The most important consideration on any outdoor adventure is your safety and the safety of those with you. If your camping/canoe trip is remote enough (i.e. outside of regular cell phone coverage area and more than a few hours from help) you might consider renting or purchasing an emergency locator. It could save your life!
Not only does a satellite phone offer insurance in case of a serious accident it also has practical use of allowing you to contact your outfitter to let them know when you've arrived at your pick-up point, or to let them know you will be delayed in arriving at your pick-up point. And if the relatively high cost of usage doesn't bother you, then you can even call home periodically to let your family know you're okay.
There are two satellite phone networks available to the public: GlobalStar and Iridium. GlobalStar claims to have good coverage everywhere up to 70 deg. latitude but some in the canoeing community have reported signal problems in locations well below 70 deg. lat. Therefore Iridium is the system of choice for high arctic adventurers and should be considered for trips in the northern parts of Canada, including Northern Ontario, Quebec and Labrador.
Also consider a 406 MHz Personal Locator Beacon (PLB) for trips that are extremely remote and there is a good chance of serious injury or equipment failure (e.g. damaged canoe). Strap the PLB to your life jacket so that it always with you. A PLB can be purchased (~$300-$400 in 2013) or rented (~$45-$60/week) and there are no annual fees associated with a PLB. Units are coded based on your country of residence.
Like Sat phones, PLB's rely on a network of satellites to relay location information to search and rescue organizations. PLBs use the COSPAS-SARSAT satellite network and provides superior world-wide coverage than do satellite phone networks. Use of the COSPAS-SARSAT network is free and is sponsored by Canada, France, Russia, and the United States.
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One such device called the McMurdo FastFind Ranger PLB is available at Mountain Equipment Co-op (MEC). It is a simple (doesn't include the "fun factor" that the SPOT device has), subscription-free way to get help in an emergency situation by transmitting on the 406 MHz. This is the frequency reserved for distress beacons and allows the FastFind Ranger to include digital information such as the device's unique ID and GPS coordinates. Although a bit pricey at $265 CDN (as of Dec 2013), there is no subscription required and still represents a relatively inexpensive insurance policy went travelling in more remote areas.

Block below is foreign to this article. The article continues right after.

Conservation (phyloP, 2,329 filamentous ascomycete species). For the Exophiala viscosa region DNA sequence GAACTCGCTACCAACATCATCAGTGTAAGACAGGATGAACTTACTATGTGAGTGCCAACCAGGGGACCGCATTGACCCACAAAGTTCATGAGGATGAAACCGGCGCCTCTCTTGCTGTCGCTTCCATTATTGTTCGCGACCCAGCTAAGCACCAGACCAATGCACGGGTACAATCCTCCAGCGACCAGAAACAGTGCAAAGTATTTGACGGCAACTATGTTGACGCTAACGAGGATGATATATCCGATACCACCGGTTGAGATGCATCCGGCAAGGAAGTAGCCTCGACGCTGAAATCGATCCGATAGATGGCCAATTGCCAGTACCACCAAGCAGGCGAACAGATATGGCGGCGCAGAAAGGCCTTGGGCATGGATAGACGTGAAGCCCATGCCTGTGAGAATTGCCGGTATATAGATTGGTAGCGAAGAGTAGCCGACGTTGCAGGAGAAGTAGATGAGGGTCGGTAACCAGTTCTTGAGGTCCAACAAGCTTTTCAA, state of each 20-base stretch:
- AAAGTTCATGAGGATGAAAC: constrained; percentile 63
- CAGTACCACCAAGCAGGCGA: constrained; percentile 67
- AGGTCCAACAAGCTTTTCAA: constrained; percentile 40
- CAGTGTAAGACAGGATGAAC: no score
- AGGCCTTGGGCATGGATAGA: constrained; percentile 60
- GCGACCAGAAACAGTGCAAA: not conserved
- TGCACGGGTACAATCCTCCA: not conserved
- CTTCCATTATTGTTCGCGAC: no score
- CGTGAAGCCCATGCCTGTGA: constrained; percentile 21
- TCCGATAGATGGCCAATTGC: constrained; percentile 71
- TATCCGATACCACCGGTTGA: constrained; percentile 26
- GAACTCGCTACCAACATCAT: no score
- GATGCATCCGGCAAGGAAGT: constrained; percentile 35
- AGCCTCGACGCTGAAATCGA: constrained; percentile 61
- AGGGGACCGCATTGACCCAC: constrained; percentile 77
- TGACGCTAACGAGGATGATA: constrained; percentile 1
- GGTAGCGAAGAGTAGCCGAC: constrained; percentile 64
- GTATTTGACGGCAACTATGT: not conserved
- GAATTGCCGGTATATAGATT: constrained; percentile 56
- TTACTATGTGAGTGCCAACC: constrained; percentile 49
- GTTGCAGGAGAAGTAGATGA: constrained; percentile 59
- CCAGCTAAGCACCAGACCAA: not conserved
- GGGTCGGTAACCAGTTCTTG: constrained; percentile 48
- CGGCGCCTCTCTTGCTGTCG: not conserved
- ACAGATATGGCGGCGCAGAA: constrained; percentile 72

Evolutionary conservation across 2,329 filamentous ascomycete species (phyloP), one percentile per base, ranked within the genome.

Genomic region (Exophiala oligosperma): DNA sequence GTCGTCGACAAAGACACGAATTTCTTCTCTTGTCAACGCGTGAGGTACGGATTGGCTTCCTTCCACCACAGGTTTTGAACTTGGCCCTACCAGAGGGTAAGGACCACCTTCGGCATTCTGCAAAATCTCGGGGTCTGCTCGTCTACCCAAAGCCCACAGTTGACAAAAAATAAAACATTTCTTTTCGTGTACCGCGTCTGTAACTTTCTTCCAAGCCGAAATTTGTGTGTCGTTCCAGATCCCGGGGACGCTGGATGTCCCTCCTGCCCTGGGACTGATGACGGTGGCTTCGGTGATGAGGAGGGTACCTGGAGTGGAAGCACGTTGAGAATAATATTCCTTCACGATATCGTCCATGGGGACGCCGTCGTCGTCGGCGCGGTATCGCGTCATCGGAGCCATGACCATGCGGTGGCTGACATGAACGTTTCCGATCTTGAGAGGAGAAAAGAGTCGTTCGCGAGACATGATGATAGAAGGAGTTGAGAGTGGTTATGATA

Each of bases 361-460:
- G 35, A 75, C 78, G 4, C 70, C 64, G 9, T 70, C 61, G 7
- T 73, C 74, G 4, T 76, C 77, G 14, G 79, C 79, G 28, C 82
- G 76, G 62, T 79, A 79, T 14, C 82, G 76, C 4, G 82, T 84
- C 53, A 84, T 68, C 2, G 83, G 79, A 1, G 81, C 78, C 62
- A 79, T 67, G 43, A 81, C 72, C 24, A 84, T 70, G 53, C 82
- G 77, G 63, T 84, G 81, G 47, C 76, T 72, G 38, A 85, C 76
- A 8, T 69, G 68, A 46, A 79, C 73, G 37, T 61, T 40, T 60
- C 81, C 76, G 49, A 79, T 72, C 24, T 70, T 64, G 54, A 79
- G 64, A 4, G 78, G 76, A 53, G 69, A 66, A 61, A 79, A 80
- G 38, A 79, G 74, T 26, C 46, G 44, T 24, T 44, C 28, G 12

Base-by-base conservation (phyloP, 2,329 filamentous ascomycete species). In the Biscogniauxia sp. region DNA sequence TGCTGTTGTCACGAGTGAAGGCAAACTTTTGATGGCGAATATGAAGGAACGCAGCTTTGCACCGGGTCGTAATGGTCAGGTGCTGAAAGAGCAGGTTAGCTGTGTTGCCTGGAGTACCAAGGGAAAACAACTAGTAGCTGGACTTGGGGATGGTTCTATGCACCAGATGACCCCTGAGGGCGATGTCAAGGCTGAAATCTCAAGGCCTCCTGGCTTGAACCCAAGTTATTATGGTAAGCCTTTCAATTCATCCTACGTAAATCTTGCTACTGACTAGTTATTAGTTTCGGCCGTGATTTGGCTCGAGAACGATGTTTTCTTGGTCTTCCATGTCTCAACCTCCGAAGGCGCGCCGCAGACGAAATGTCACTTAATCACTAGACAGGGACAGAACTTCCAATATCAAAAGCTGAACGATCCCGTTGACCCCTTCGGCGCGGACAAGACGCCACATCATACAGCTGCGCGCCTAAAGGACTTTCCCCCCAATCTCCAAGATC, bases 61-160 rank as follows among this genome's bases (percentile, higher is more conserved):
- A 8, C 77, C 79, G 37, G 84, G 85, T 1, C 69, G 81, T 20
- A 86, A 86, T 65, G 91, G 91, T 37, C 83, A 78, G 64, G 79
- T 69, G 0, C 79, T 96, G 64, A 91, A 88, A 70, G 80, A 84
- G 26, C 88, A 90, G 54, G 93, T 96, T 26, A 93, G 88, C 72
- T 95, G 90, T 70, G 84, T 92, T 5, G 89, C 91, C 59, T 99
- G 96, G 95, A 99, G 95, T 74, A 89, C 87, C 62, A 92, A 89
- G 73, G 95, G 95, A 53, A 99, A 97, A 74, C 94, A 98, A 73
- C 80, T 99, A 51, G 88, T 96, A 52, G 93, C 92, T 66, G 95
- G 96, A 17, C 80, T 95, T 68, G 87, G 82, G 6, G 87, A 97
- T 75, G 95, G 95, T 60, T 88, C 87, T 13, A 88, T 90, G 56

Another option available to assist you should you get in trouble in a remote area is a service called Spot - a subsidiary of Globalstar, Inc. Spot is a "Personal Tracker" and "Messenger" and uses a handheld device that contains the functionality of a GPS (to determine your position) and satellite phone (to relay your position to friends, family, or emergency services).
The "Gen3" model of the SPOT handheld device, which isn't much bigger than any other portable GPS unit, will cost you $170 (Sep 2013) or $99 (Sep 2013) for the SPOT "Satellite GPS Messenger". It is available at Mountain Equipment Co-op (MEC). After purchasing the device you are required to subscribe to a service for an annual fee. The fee depends on the level of service you require and is fairly reasonable starting at $99 USD for the first year, or $150 for the first year for the "Gen3" (Sep 2013). Alternatively, a SPOT device with service can be rented for around $25/week.Although considerably less expensive than renting a satellite phone, the SPOT does not allow you to transmit details of your emergency, but, should an emergency happen, it can summon help and provide your location (within the limits of GPS). Note that SPOT relies on the Globalstar satellite network and therefore cannot be used everywhere in the world. Check the Globalstar coverage map before purchasing or renting SPOT. Do your own research before betting your life on SPOT or any other emergency locator. Read about my personal first-hand experience using the first generation SPOT in 2008. (It should be noted that considerable improvements to features have been made since this review was written.): SPOT First-Hand Evaluation
Also, read more about SPOT at:
A device similar to SPOT is made by DeLorme and is called inReach. It uses the Iridium satellite system and overcomes one of my dislikes of the original SPOT, it has a limited two-way communication to provide confirmation that your messages have been received. It is also available at Mountain Equipment Co-op (MEC).